Kitchen Composting 101 (Updated!)

Here is an updated version of this post with a few more pieces of advice from what I’ve learned since this article first went live. I hope it helps! Would love to hear from you in the comments below.

Way back when, I used to think everything I didn’t want, need or knew what to do with, went straight into the garbage. That was then and this is now: I have a love for composting like no other. It is super impactful and surprisingly simple.

So, why all the love for composting? To put it simply,  it’s a fantastic way to help reduce harmful greenhouse gas emissions. When garbage gets taken to landfills, the contents often sit there unable to properly break down due to lack of oxygen. When this happens it goes through a detrimental process called anaerobic decomposition that produces methane (the greenhouse gas we were talking about) and prevents nature from doing the work it needs to do!

By composting, you are actually encouraging more oxygen and less methane to be released into the atmosphere, making a significant contribution—you’ll even get some amazing all-natural plant fertilizer, too! So, whether or not you live in a tiny walk-up apartment or have a sprawling backyard, you can compost in your kitchen.

Nearly 28% of solid waste is compostable material. That means that the things we throw out on a daily basis like, organic waste like fruits, vegetables, egg shells, coffee grinds and more, can be repurposed into a nutrient-rich form of mulch that closely represents soil. It’s great for potted plants and gardens and even has the nickname “black gold” because of its richness. 


Now, here is my humble crash course in kitchen composting in 1-2-3 easy steps:


Kitchen composting isn’t smelly, dirty or gross. In fact, when done properly, it doesn’t even attract flies! All you need is an indoor aluminum compost bin to toss your scraps in since plastic tends to absorb the smell and aluminum are more durable and easy to clean. Start by placing an old piece of folded-up newspaper or paper towel at the bottom to absorb any extra moisture or water from the waste. A little bit of moisture helps it break down, but too much can just make it soupy (ew). So make sure that you lay the right foundation first before you start filling up your bin!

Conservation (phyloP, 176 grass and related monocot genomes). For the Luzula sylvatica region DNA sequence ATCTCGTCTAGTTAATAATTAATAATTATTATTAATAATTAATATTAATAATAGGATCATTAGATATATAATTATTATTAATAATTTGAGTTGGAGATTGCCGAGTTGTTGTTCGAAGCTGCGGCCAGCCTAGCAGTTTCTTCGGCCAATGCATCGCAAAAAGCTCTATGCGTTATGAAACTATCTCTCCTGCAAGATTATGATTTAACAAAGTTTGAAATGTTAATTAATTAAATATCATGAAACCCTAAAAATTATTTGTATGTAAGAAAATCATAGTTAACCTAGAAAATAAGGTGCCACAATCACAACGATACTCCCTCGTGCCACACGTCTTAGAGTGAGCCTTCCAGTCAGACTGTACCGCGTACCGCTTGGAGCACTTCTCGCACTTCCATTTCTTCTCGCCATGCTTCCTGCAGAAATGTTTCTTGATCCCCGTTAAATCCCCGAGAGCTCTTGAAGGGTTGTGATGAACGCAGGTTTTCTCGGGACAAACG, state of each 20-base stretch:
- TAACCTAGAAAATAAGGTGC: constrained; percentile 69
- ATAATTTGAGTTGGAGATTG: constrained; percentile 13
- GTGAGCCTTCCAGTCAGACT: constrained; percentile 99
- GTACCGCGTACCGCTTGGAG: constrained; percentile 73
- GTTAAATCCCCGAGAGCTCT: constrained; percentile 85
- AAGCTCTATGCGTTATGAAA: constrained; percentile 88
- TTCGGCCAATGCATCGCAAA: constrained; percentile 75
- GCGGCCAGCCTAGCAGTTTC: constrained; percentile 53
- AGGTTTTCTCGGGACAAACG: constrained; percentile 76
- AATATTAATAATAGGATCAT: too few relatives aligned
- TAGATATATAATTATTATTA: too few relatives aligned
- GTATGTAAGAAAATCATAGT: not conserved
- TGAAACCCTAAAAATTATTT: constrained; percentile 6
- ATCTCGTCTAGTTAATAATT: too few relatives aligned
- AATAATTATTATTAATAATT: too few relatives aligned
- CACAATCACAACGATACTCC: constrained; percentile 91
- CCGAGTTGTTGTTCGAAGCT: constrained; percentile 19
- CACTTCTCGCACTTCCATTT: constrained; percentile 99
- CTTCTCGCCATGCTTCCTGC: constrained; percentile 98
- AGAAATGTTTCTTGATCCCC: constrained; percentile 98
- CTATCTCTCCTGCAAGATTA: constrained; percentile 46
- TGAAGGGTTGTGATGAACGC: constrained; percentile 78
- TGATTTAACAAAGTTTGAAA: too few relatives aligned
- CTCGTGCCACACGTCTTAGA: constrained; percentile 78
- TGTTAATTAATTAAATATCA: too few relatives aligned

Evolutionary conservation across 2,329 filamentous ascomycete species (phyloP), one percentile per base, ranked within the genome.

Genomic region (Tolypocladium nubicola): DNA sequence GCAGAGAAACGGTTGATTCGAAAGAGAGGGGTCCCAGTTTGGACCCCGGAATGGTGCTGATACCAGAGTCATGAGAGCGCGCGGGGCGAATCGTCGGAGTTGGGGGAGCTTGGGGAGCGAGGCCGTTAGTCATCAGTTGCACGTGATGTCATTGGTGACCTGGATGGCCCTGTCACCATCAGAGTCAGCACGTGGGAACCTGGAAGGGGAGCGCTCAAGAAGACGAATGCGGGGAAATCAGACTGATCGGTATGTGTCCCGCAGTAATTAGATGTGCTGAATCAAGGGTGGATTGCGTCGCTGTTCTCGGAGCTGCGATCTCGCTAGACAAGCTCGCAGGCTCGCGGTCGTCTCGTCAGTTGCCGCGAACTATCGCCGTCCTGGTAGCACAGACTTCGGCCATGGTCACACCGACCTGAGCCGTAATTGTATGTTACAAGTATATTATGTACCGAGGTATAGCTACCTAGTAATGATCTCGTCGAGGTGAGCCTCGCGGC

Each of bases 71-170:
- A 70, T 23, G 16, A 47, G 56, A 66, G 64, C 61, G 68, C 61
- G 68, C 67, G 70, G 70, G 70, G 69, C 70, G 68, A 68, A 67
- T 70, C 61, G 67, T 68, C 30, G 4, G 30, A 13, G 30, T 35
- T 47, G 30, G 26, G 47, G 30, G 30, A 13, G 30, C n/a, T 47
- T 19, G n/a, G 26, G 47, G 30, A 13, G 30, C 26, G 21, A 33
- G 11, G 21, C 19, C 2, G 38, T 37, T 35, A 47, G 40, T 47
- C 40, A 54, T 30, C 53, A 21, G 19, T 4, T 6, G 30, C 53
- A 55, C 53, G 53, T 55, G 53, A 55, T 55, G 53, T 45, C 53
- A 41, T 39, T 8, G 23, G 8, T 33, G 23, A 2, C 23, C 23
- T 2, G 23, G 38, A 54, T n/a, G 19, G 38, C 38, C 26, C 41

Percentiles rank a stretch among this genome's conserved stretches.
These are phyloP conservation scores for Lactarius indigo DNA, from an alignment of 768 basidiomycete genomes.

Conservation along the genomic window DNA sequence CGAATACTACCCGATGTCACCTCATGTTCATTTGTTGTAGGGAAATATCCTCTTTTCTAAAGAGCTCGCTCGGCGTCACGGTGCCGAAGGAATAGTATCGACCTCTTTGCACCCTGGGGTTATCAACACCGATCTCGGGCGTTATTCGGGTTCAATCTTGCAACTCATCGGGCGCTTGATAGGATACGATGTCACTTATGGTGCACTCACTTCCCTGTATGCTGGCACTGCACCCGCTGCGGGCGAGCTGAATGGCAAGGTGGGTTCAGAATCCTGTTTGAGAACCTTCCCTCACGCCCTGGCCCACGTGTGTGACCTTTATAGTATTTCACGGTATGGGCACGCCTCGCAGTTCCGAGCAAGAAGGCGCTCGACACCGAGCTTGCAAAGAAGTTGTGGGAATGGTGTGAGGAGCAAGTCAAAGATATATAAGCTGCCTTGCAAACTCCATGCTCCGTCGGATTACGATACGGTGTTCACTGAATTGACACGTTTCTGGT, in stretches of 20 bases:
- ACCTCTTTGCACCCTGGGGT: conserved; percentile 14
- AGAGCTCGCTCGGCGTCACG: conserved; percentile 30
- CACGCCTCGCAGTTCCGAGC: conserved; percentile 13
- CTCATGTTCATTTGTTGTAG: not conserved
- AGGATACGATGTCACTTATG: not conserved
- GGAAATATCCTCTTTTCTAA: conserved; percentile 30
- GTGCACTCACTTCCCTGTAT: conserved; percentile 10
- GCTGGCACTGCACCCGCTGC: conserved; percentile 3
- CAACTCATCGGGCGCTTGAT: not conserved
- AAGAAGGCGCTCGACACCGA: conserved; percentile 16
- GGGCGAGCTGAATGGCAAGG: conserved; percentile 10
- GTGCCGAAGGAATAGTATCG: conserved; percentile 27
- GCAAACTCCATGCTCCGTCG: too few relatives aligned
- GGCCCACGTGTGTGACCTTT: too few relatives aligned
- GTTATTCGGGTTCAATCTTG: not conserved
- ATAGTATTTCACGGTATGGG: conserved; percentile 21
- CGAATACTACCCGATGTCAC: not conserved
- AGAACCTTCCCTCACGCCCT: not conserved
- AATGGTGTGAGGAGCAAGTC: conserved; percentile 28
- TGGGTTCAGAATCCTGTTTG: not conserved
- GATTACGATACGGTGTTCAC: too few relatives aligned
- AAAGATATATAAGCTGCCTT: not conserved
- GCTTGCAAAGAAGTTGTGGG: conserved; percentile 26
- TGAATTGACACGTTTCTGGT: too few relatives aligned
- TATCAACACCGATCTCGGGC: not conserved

I like this one, by Epica :

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This means getting used to throwing out your organic waste in your compost rather than the garbage — it’s tough, we know. You’ll want to throw out the items mentioned above including a generous amount of dry “brown stuff” like broken down egg cartons, shredded paper and used coffee filters. The ratio of dry brown items to food waste is 3:1.

This helps eliminate any possibility of odor and add carbon to the mix, an important way for the microorganisms that turn your waste into nutrient-rich mulch to get the energy needed.

Make sure you avoid meat, fish, greasy or oily substances, sauces, dairy and glossy-finished papers. These will halt the decomposition and even ruin it. So be mindful of what you’re tossing out.


After letting your compost sit for a while, it is important to “turn” the soil as if you were tossing a salad. You can either transition the contents to a larger outdoor container that is specifically suited for composting outside, add it to a larger bin in your home if you want to keep it for your own indoor plants and herbs, or find something local like a community garden or contact your municipality’s waste management to see if they offer compost pick-up services.

If you are having trouble finding a place to discard of your compost check out these organizations or get proactive and reach out to a local farm when you’re at the farmer’s market!

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Green living and lifestyle writer. Blogger at The Basic Goods. People person.

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